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Oral allergy syndrome

Author: Dr Emily Ryder, Dermatology Registrar, Auckland, New Zealand. Editor in Chief: Adjunct A/Prof Amanda Oakley, Dermatologist, Hamilton, New Zealand. Copy edited by Maria McGivern/Gus Mitchell. January 2018. 

Oral allergy syndrome — codes and concepts

What is oral allergy syndrome?

Oral allergy syndrome refers to oropharyngeal symptoms triggered by eating specific raw foods.

As it occurs in people with pollen allergy, oral allergy syndrome is also known as pollen-food syndrome.

Who gets oral allergy syndrome?

Oral allergy syndrome affects older children and adults who have pollen allergies, which are common causes of hay fever and atopic asthma. It is not common for younger children or babies to develop oral allergy syndrome.

  • Grass pollen allergy may be associated with oral allergy syndrome to raw orange, kiwifruit, tomato, melon, watermelon, potato, and peanut.
  • Birch pollen allergy may be associated with oral allergy syndrome to raw apple, kiwifruit, tomato, nectarine, apricot, pear, plum, prune, cherry, carrot, celery, parsnip, potato, parsley, dill, coriander, green capsicum, peas, lentils, beans, peanut, hazelnut, walnut, almond, and sunflower seeds.
  • Ragweed pollen may be associated with oral allergy syndrome to raw banana, cucumber, courgette, melon, and sunflower seeds.

Food that can cause oral allergy syndrome

What causes oral allergy syndrome?

Oral allergy syndrome is caused by cross-reactivity of an immunoglobulin E (IgE)-mediated ('immediate') immune reaction to specific proteins found in inhaled allergens (pollens) with a similar protein found in some raw fruit and vegetables. Cooking these fruits and vegetables alters the proteins so that most people with oral allergy syndrome are symptom-free with cooked fruits and vegetables.

It is unclear why some people with pollen allergies develop oral allergy syndrome while many do not.

What are the clinical features of oral allergy syndrome? 

Oral allergy syndrome can affect the mouth, tongue, ears, and/or throat.

  • Itching, redness, or swelling occur soon after eating particular raw fruit and vegetables.
  • Other symptoms may include throat pain, nausea, sneezing, a runny nose, and eyes, and swelling around the eyes.
  • The reaction usually occurs immediately after eating the trigger food, but symptoms can evolve over more than an hour.
  • Symptoms usually settle within an hour of onset.

What are the complications of oral allergy syndrome?

Oral allergy syndrome usually settles quickly without complications. If symptoms spread beyond the mouth area after eating raw fruit or vegetables, medical advice should be sought. In the rare cases where the person's breathing is affected, although it is not likely to be serious, immediate medical attention is necessary.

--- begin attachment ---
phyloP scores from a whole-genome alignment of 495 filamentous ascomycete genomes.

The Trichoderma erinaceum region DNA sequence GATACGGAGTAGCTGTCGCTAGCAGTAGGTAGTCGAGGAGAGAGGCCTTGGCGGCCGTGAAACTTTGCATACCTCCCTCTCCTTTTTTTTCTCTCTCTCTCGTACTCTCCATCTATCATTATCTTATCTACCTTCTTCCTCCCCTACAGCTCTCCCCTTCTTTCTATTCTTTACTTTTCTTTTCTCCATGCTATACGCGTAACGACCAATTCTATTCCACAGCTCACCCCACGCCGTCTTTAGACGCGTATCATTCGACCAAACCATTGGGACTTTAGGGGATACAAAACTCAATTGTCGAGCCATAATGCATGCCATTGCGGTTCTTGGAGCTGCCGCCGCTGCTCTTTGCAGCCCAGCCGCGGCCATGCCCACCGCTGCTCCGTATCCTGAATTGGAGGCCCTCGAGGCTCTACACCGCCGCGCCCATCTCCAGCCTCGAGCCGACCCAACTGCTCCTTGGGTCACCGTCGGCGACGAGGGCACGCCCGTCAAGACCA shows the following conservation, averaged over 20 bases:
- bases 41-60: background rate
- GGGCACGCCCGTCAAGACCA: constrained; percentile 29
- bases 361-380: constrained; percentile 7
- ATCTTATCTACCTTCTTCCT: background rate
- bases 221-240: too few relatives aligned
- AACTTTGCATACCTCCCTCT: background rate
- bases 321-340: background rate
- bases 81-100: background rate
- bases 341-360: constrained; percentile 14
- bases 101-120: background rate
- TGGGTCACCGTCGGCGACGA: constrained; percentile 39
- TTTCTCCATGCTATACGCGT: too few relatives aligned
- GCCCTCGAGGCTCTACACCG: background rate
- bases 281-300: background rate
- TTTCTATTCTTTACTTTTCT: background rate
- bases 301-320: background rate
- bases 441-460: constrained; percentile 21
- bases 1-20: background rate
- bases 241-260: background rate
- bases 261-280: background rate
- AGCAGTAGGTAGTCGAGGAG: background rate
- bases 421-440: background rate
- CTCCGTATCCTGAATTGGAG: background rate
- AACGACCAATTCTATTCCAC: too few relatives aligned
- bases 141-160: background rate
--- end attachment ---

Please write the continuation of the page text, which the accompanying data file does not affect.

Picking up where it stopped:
A small proportion of patients with oral allergy syndrome develop systemic symptoms or anaphylaxis.

How is oral allergy syndrome diagnosed?

Oral allergy syndrome may be diagnosed by a specialist in oral medicine, allergy or dermatology based on the clinical history.

Performing blood tests (for specific IgE immune reactions) and skin prick testing to fresh foods can be helpful in some cases but these tests alone do not diagnose oral allergy syndrome and referral to a specialist clinic is required. Commercial food extracts are usually not suitable for skin-prick testing for oral allergy syndrome because the protein allergens are typically unstable and may be altered during the extraction process.

What is the differential diagnosis for oral allergy syndrome?

Differential diagnoses to be considered include:

What is the treatment for oral allergy syndrome?

People with oral allergy syndrome are advised to avoid the raw foods that trigger their symptoms. Only the foods associated with symptoms need to be avoided. Most people with oral allergy syndrome are able to eat cooked forms of the same foods without triggering symptoms.

In case of accidental ingestion of the trigger foods, symptoms of oral allergy syndrome usually quickly subside once the food is swallowed or removed from the mouth and usually no treatment is needed. Rinsing the mouth with water may help to reduce symptoms. If symptoms persist, an antihistamine tablet may be helpful.

Immunotherapy to pollens may reduce symptoms for a small proportion of patients, although this treatment is usually not recommended. 

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Related information



  1. Sussman G, Sussman A, Sussman D. Oral allergy syndrome. CMAJ  2010; 182: 1210–11. doi:10.1503/cmaj.090314. Journal.
  2. Kashyap RR, Kashyap RS. Oral allergy syndrome: an update for stomatologists. J Allergy. 2015; 2015: 543928. DOI: 10.1155/2015/543928. PubMed
  3. Saunders S, Platt MP. Oral allergy syndrome. Curr Opin Otolaryngol Head Neck. Surg 2015; 23: 230-4. DOI: 10.1097/MOO.0000000000000160. PubMed
  4. Chen HX, Yount WJ, Culton DA. Food allergen-mediated exacerbations of oral lichen planus. Clin Exp Dermatol. 2016 Oct;41(7):779-81. DOI: 10.1111/ced.12929. PubMed
  5. Minciullo PL, Paolino G, Vacca M, Gangemi S, Nettis E. Unmet diagnostic needs in contact oral mucosal allergies. Clin Mol Allergy 2016; 14 (1): 10. DOI: 10.1186/s12948-016-0047-y. PubMed

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